One way to classify the ways that a finite group can act on the regular hexagonal torus $H$ is to first lift the action to the plane, then name the so-called wallpaper group $W$, and then determine whether (and in what ways) the fundamental group of $H$ can arise as a subgroup of $W$. Using Dror Bar-Natan's illustrated list of the 17 wallpaper groups, the 3 that possess a 90 degree rotation are impossible in this context. I think that the others are all possible, but there are subtle difference in group structure because of the distinction between a reflection and a glide reflection. I.e., $W$ always has a translational subgroup $T$, which is a normal subgroup, and a rotational quotient group $R$, but it can be a non-split extension of $R$ by $T$, not just a semi-direct product.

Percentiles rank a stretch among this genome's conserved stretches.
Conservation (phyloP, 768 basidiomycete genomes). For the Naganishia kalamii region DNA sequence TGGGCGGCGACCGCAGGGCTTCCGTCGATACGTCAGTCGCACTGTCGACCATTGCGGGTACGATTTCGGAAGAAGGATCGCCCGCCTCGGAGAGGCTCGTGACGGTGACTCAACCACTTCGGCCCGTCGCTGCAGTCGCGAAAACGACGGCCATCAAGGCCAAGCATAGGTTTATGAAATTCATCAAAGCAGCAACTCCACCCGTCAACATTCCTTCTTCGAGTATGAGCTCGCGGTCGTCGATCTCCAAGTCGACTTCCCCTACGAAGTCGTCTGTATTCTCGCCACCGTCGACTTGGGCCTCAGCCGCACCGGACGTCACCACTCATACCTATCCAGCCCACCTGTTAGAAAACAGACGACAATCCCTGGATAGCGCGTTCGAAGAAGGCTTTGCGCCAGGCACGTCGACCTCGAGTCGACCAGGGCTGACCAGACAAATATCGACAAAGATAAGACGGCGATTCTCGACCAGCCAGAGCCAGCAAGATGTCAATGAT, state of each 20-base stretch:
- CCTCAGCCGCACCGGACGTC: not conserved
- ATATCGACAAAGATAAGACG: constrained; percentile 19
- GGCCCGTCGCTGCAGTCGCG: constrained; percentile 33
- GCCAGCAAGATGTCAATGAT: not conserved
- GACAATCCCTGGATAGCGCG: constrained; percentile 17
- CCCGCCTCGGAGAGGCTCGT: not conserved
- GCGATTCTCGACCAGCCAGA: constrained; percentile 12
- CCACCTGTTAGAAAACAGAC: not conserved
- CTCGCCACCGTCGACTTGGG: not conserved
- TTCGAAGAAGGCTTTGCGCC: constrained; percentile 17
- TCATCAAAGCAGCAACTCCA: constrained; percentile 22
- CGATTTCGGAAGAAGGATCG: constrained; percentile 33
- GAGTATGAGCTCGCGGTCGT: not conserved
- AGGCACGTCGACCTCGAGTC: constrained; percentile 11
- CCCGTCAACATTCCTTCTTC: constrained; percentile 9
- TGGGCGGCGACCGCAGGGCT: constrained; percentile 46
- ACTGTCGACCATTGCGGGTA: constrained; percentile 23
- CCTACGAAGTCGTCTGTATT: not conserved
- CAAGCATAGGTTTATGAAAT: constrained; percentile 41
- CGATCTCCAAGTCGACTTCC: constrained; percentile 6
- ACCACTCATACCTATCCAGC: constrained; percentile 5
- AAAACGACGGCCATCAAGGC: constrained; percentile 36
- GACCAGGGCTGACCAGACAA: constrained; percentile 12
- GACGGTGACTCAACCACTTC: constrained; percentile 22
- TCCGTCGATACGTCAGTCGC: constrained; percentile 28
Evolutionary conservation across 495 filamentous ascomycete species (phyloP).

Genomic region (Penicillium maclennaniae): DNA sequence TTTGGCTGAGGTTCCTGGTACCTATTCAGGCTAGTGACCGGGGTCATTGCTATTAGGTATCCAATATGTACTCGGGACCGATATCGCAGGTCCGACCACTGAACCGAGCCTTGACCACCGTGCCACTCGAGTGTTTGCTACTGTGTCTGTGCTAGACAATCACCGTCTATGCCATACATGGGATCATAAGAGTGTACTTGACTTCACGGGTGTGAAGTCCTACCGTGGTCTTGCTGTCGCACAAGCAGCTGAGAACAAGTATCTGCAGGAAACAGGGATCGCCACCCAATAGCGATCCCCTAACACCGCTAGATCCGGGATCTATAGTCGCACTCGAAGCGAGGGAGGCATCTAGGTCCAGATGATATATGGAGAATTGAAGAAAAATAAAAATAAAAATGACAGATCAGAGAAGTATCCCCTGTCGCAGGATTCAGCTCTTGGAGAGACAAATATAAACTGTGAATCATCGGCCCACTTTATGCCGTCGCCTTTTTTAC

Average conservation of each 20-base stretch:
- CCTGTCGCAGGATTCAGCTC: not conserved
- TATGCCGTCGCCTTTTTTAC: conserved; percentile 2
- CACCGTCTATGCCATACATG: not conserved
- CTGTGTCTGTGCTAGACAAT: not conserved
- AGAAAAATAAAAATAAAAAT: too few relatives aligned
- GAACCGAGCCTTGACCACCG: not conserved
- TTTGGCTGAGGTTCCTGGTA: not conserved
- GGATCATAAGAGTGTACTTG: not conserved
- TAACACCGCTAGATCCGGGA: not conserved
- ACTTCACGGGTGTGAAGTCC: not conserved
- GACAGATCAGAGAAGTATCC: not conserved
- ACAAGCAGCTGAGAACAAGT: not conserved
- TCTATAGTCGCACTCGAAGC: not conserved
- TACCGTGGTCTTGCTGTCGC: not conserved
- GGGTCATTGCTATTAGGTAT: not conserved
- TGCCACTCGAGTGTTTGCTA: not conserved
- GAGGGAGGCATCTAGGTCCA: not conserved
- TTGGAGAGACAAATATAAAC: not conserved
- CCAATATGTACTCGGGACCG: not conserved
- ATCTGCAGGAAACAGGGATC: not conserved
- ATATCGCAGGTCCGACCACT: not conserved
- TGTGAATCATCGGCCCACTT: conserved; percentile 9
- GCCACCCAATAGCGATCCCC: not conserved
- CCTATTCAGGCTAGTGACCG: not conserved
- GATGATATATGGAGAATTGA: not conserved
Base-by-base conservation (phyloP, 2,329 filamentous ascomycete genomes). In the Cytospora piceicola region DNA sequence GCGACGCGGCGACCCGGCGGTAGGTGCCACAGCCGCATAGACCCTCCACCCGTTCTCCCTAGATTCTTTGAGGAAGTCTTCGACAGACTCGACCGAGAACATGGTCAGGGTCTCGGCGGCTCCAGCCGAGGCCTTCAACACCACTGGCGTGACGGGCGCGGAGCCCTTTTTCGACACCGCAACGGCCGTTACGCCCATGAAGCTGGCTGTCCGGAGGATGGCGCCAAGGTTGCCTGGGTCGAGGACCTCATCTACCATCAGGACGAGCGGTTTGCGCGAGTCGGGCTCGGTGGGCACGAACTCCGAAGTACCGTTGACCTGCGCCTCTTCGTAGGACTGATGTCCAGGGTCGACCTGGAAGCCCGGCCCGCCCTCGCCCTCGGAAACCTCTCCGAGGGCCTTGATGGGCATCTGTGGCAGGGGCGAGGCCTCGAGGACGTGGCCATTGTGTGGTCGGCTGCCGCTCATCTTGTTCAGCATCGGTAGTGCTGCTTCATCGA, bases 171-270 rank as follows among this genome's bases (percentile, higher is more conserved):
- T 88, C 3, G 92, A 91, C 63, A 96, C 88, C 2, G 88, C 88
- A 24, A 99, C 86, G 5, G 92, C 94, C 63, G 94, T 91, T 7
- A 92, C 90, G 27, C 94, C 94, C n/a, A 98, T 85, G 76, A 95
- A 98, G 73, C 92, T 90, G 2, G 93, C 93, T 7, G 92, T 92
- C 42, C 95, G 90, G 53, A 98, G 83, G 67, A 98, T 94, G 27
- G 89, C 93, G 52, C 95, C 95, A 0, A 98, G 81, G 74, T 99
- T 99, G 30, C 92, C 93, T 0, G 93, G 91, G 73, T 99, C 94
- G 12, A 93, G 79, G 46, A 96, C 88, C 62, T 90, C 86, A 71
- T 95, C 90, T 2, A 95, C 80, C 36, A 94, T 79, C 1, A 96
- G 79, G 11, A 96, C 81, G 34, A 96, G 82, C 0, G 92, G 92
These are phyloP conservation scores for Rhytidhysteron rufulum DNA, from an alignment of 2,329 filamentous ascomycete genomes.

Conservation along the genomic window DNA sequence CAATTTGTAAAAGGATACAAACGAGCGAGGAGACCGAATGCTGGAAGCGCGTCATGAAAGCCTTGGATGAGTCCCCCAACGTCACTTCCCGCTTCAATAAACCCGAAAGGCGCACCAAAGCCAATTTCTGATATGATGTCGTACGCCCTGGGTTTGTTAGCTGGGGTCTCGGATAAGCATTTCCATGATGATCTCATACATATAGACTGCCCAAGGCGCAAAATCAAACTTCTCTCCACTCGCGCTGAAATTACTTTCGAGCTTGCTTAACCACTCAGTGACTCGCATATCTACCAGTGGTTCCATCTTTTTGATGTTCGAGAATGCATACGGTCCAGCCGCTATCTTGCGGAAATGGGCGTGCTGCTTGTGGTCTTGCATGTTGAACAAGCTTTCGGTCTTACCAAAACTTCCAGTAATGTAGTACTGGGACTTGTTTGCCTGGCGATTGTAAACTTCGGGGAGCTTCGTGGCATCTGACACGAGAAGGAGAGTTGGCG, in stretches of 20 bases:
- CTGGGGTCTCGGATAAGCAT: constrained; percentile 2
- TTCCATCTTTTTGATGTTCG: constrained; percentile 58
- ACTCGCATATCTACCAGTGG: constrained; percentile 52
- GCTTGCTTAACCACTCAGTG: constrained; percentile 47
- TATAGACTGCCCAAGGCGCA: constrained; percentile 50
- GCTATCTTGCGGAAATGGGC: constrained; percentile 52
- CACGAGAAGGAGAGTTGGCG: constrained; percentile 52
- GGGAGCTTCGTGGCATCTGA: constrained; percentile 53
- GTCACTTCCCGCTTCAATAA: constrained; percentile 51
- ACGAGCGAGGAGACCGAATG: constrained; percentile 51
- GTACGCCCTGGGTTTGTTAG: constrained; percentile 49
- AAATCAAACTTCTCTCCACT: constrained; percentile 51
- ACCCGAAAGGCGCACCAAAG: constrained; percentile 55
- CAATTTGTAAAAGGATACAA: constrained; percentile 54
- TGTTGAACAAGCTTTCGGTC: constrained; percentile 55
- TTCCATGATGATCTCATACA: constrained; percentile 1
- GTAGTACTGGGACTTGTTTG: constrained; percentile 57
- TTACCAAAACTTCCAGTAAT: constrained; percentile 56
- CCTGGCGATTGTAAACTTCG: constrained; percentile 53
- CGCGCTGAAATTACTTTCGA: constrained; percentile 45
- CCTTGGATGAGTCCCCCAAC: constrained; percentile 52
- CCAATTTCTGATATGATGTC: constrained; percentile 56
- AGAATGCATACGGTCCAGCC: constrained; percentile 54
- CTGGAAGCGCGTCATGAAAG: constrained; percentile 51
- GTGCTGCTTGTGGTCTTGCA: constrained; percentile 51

Your list of candidates is not quite complete. In the case that the orbifold quotient (of either the torus $T$ or the whole plane) is a Klein bottle, it means that you have glide reflections but no reflections. In this case the finite group acting on $H$ can be a non-split central extension of a dihedral group by a cyclic group. Besides, even after listing the finite groups that can act on $H$, a particular group in the list can act in more than one way, with subtle differences. For instance I think that there are 5 ways that the group with 2 elements acts on $H$, because the quotient can be a Klein bottle (in two ways), an annulus (again in two ways), or a sphere with four cone points of order two (in one way).